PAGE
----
no edit summary
== Enabling Treaty Violations ==
Hunting buffalo had become a wildly popular means by which to make a living and the number of hunters pouring into Dodge City grew at an exponential rate. Renowned hunter William “Billy” Dixon wrote that “During the fall and winter of 1872 and 1873, there were more hunters in the country than ever before…I feel safe in saying that 75,000 buffaloes were killed within sixty or seventy-five miles of Dodge.”<ref>Frederick S. Barde,'' Life and Adventures of “Billy” Dixon of Adobe Walls, Panhandle, Texas'' (Guthrie, OK: Cooperative Publishing Co., 1914), 109-110.</ref>The result of such voracious hunting was the decimation of the animal north of the Arkansas River.
300px|Approximately 40,000 buffalo hides stacked in Dodge City, 1878.]]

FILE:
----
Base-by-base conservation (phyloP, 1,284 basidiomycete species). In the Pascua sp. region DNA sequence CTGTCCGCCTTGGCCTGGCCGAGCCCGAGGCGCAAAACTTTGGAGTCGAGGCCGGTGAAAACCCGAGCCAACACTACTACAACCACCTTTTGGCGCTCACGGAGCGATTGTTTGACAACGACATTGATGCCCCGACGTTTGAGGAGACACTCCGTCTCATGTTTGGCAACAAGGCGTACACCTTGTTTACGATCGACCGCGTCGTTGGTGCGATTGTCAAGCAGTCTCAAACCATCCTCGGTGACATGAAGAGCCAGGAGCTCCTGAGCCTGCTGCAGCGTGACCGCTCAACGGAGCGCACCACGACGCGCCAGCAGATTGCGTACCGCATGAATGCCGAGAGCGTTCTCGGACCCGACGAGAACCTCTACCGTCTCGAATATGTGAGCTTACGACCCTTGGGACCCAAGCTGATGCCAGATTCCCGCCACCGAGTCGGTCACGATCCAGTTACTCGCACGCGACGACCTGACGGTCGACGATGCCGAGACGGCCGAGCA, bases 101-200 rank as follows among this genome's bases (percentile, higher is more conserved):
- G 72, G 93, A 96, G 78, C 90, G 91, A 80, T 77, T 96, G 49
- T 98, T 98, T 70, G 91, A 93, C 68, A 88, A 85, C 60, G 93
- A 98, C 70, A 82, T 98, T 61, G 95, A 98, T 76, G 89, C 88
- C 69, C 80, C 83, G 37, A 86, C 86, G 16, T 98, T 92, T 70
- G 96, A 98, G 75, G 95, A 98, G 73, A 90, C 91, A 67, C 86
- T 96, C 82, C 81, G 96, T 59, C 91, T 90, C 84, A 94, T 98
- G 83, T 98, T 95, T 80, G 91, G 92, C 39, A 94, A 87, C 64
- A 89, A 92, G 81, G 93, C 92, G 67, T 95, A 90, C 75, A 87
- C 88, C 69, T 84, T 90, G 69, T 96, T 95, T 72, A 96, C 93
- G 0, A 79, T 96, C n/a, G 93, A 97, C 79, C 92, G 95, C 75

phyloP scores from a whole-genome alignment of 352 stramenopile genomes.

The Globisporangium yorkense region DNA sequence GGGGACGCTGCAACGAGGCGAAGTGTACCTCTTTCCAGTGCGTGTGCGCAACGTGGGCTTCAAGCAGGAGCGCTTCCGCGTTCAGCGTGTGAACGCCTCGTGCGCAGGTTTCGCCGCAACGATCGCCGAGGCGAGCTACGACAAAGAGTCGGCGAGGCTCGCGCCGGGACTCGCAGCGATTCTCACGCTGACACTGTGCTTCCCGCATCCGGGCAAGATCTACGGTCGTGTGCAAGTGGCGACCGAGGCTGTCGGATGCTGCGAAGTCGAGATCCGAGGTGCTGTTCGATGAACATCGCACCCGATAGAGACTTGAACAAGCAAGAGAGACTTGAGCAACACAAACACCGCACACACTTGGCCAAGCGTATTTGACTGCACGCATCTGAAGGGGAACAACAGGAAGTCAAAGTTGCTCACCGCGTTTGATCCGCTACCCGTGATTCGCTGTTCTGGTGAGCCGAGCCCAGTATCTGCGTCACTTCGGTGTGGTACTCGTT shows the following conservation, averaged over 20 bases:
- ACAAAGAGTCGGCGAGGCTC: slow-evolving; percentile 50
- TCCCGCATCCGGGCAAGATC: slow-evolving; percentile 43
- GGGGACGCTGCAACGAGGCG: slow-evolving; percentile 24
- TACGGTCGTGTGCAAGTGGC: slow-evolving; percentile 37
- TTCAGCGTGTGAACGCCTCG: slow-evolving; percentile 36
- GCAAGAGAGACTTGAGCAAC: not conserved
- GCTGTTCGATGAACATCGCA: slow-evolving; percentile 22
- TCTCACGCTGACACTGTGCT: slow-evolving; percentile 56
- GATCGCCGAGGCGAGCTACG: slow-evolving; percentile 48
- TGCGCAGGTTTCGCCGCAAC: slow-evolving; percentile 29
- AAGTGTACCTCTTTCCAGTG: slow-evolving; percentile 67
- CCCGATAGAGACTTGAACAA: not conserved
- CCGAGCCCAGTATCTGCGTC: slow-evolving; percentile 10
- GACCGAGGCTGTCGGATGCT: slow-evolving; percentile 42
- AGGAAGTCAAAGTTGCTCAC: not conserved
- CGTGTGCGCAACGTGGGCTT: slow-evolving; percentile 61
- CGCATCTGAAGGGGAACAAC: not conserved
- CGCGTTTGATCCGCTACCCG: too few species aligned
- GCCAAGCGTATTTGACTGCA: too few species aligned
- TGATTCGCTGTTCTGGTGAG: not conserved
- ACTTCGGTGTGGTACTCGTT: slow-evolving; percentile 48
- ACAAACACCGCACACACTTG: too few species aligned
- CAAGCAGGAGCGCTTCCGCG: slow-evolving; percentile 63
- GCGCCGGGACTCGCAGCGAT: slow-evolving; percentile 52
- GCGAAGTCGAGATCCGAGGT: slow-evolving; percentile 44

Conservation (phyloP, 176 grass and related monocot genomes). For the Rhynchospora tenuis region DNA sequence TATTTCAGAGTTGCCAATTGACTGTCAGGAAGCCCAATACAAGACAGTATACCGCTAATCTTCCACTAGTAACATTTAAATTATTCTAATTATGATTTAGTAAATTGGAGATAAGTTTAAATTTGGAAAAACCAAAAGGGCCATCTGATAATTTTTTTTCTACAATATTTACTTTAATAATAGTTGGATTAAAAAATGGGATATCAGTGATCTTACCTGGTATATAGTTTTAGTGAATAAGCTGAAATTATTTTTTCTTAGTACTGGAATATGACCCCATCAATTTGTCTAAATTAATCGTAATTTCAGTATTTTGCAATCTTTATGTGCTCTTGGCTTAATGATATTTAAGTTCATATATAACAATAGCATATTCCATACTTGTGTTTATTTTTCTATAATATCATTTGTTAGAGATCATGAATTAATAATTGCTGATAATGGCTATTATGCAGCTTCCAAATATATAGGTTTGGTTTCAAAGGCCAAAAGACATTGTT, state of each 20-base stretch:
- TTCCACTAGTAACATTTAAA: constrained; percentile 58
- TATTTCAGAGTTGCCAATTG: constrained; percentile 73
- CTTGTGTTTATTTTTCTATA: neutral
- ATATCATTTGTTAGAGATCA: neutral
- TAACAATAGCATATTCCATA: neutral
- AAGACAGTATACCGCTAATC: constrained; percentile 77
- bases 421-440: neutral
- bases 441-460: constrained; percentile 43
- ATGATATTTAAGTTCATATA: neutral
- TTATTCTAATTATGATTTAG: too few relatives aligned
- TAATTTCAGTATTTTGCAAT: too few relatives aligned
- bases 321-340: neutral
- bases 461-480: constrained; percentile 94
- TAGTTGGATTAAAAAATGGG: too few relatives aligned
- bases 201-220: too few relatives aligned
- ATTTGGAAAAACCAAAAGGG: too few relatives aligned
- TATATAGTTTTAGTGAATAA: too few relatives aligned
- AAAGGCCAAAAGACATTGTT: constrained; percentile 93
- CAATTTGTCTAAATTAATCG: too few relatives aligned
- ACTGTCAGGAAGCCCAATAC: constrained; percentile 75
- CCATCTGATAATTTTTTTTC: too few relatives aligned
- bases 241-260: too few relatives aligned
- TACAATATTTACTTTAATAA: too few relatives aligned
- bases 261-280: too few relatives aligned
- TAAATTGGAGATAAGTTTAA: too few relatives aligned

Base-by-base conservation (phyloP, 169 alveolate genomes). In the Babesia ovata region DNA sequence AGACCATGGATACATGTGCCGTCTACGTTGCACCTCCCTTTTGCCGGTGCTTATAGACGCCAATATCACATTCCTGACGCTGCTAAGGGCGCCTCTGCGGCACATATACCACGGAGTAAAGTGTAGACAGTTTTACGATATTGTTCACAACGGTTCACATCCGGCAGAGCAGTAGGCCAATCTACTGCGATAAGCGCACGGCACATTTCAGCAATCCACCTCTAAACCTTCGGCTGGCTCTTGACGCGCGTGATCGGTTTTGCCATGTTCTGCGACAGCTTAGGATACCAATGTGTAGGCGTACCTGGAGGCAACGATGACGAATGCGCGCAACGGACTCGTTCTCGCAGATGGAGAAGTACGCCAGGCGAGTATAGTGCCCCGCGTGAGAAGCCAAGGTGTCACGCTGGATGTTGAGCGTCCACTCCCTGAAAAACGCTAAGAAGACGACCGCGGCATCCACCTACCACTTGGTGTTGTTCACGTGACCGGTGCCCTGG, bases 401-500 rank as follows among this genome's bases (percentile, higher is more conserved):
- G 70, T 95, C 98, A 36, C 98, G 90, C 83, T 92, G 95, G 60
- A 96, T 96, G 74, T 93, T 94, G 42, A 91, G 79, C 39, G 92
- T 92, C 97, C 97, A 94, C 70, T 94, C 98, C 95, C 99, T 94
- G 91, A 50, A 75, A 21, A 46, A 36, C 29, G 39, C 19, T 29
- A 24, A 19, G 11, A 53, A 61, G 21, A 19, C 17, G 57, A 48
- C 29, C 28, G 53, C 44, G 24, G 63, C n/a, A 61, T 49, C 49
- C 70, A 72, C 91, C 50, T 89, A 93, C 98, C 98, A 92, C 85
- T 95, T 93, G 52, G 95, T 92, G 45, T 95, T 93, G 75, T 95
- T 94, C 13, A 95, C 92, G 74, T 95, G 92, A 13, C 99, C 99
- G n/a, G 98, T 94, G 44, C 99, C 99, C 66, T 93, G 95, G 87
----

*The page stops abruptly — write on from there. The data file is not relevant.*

The white men inched their way down through Kansas and into Indian Territory one river at a time. The initial southern hunting boundary of the Medicine Lodge Treaty was the Arkansas River; what the hunters called the “Dead Line.” After crossing the Arkansas, they moved in order to the Cimarron, Canadian, and finally the Red River. The U.S. Army turned the other way when they saw the trespassing, hunting, and poaching of what, by treaty, belonged to the Native Americans. By 1873, the tribal leaders realized they were unable to prevent the hunters from infringing on their territory, thus they elected to remain on the reservations rather than hunt on their own land. Factions within tribes began to quarrel as most sought peace while a growing number of war chiefs and young warriors began to emerge. Actions of the hunters exacerbated the path to war in 1873 when they scouted the Texas panhandle.